Data minimisation is among the most important principles of the European data protection legal regime11. It is based primarily on two legal principles: necessity and proportionality.
You must collect only the necessary data needed to achieve the goal of the application and you must demonstrate a substantial connection between the personal data used and the stated purpose.
Processing should not go beyond what is necessary to achieve that objective and you must prefer the least intrusive measures that are appropriate to achieve it.
Data should not be processed for a longer period of time than what is necessary to end the Covid-19 crisis, according to the storage limitation principle12. After the emergency has ended, all data related to the fighting of the epidemic must be securely deleted or destroyed.
Your responsibility does not stop at determining the legal basis to collect personal data, it extends to the complete life of the data. You must take security measures at all stages of the processing13, whether it be the collection, storage, study, transmission or sharing of data.
You must remember the nature of the collected data and realize that there is a risk that they may be used for other purposes in case of a data breach, for example. People may be stigmatised for being or having been infected by the coronavirus. Data may also be used by an insurer to assess risks, by an employer to decide to hire an individual or by an appraiser to determine the value of properties in a neighbourhood particularly affected by the epidemic
You must make sure that the collected data are safe, whether on a person’s smartphone or a server, depending on the technology used. It implies that you take all the necessary measures to ensure the security of the application and the server on which the data are stored. Aggregation, encryption, or pseudonymisation of data may provide the required level of security14.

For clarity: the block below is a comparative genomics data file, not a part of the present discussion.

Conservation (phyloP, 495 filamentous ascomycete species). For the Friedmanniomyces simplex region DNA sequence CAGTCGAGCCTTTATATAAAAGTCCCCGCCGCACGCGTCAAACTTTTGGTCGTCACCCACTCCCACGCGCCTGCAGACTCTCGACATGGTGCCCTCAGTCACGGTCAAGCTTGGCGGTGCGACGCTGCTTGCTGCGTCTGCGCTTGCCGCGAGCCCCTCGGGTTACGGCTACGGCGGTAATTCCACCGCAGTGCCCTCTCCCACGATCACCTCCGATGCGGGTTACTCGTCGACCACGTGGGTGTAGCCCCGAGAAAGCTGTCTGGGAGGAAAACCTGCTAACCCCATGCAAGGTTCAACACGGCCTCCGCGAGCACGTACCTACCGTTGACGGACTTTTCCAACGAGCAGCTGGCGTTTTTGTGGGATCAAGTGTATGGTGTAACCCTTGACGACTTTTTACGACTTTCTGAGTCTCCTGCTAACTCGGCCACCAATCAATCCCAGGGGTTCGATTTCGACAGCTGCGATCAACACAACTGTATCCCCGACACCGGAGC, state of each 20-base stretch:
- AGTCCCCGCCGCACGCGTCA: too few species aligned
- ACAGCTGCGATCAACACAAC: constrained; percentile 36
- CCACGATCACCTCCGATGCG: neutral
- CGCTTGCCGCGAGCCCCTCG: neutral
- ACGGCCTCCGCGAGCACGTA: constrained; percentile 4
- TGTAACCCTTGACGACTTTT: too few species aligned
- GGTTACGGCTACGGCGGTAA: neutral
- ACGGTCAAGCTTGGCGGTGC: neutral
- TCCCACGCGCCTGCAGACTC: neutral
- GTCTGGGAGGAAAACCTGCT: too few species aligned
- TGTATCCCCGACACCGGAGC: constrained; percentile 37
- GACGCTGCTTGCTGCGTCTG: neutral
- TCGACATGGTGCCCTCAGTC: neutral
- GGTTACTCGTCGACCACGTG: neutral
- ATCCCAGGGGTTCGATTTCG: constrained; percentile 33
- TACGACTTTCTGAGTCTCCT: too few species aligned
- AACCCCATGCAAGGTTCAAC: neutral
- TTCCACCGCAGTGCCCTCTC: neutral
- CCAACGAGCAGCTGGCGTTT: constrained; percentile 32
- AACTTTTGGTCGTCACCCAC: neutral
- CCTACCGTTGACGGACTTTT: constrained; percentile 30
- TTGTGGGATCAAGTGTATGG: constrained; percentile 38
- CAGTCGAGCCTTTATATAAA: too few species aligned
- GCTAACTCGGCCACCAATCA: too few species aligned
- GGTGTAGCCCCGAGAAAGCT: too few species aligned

You should also maintain the confidentiality of the processed data at all times. It includes the obligation to prevent unauthorised or unlawful access to the data. You should restrict access to the data to a limited number of persons.
Data protection is a comprehensive law regime in the European Union, covering most aspect of privacy-related concerns. You must fully comply with all the GDPR requirements. Concretely, you must guarantee individual’s rights, like the right of access15, right to rectification16, right to erasure17, or right to restriction of processing18. You must also provide appropriate remedies in case of disputes.
Your application will make a difference if it is adopted by a substantial part of the population. People will accept to download and use it if they trust that their right to data protection is respected. The development of a system of contact tracing or health data tracking is already a technological challenge, an equal investment on respecting data protection law must be made.
* Une version française de ce texte a été publiée sous le titre Guide pratique pour la protection des données et le développement d’applications de santé.
1 Art. 25 GDPR.
2 Art. 5 (1) (a) GDPR.
3 Art. 6 (1) (a) and 9 (2) (a) GDPR.
4 Art. 6 (1) (d) and 9 (2) (c) GDPR.
5 Art. 9 (2) (i) GDPR.
6 Article 29 Working Party, Opinion 13/2011 on Geolocation Services on Smart Mobile Devices (2011), p. 13.
7 Art. 4 (11) GDPR.
8 Art. 5 (1) (b) GDPR.
9 Art. 5 (1) (a) GDPR.
10 Art. 5 (1) (a) GDPR.
11 Art. 5 (1) (c) GDPR.
12 Art. 5 (1) (e) GDPR.
13 Art. 5 (1) (f) GDPR.
14 Cf. Luk Arbuckle and Khaled El Emam, Anonymizing Health Data – Case studies and methods to get you started, Sebastopol, O’Reilly Media, 2013; and International Organization for Standardization, Health Informatics – Pseudonymization, doc. ISO 25237 (2017).
15 Art. 15 GDPR.
16 Art. 16 GDPR.
17 Art. 17 GDPR.
18 Art. 18 GDPR.